A recent poll of 311 users of agent information tool gazetteers.com showed a third (33%) have started the new year with the intention of finding a new job.

Changing jobs was the most popular ambition, above a new look (28%), new house (23%) and a new relationship (17%).

But with the current economic climate and high unemployment, some travel personnel may be scared to take the plunge. We asked recruitment expert Angus Chisholm, managing director of C&M Recruitment, for some tips.

Is now a good time to look for a new job?

2012 will be another challenging year. However, there will always be businesses and individuals who prosper. We have seen a consistent and good number of permanent vacancies across the travel and hospitality sectors throughout 2011 despite a lot of negative sentiment, and this looks set to continue. We expect to see some positive signs in the second half of 2012 and businesses will plan recruitment strategies to deal with any upturn in confidence, which should mean more opportunities.

What should I do first?

The first thing is to ask yourself why you want to leave your current position, to ensure it is for the right reasons. Then take time to identify the type of position you want and with which companies. Time spent researching thoroughly will always be well spent. It will help you make the best decision about other companies and vacancies, and is also excellent preparation for interviews.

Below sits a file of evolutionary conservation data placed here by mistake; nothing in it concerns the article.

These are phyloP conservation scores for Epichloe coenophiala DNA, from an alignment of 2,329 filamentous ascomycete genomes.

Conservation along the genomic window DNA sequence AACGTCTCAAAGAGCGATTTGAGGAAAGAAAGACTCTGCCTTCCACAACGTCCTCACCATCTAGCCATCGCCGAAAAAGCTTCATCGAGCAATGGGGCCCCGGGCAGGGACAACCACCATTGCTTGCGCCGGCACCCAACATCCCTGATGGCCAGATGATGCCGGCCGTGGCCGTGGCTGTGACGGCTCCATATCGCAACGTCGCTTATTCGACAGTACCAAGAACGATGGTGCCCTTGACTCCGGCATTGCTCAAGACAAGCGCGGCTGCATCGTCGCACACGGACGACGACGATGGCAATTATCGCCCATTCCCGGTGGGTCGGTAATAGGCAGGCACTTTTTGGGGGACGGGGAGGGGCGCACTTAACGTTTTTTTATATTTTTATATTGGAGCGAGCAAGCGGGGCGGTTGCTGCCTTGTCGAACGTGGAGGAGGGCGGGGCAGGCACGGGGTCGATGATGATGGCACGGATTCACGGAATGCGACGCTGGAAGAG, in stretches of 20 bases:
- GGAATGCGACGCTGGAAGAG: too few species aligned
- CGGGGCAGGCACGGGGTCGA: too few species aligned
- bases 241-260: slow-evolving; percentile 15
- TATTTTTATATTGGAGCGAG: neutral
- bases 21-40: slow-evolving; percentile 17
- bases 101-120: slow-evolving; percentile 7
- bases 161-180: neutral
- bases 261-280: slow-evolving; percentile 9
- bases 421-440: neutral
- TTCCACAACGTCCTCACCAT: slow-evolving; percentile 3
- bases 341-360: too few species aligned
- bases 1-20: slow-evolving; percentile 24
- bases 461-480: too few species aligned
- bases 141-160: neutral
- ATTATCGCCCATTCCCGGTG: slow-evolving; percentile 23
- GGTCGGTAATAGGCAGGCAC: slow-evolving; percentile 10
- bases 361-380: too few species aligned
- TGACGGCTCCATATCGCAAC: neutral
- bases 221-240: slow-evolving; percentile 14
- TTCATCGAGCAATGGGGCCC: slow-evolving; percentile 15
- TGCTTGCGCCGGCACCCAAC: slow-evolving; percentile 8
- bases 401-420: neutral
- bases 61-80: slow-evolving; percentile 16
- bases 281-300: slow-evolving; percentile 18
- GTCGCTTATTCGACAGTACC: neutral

How easy is it to swap sectors within travel?

There are a certain roles that are easier to move between as the skills can be transferred reasonably easily, such as a tailor-made travel consultant and a business travel consultant. One of the great things about the travel industry is that it often requires ‘soft’ skills as opposed to specific qualifications. The key is getting an interview to show you have the right skills.

What do travel sector employers value most?

The industry often requires strong people skills as opposed to qualifications. From our experience, employers prefer experience to qualifications for most positions; having both is clearly advantageous. There are of course roles where qualifications would be desirable, such as accounting, marketing and IT.

How important is my CV?

A good CV is vital as it’s the tool that will be used to determine whether you get the chance to impress at an interview. I don’t think paying for a single CV to be put together is the way to go, as each CV should be bespoke. Research every role and company, and write your CV accordingly. It’s vital that any CV and covering letter are tailored specifically for the vacancy. A competent recruitment consultancy will help with your CV for free and should help secure an interview as they will have the ear of hirers they work with.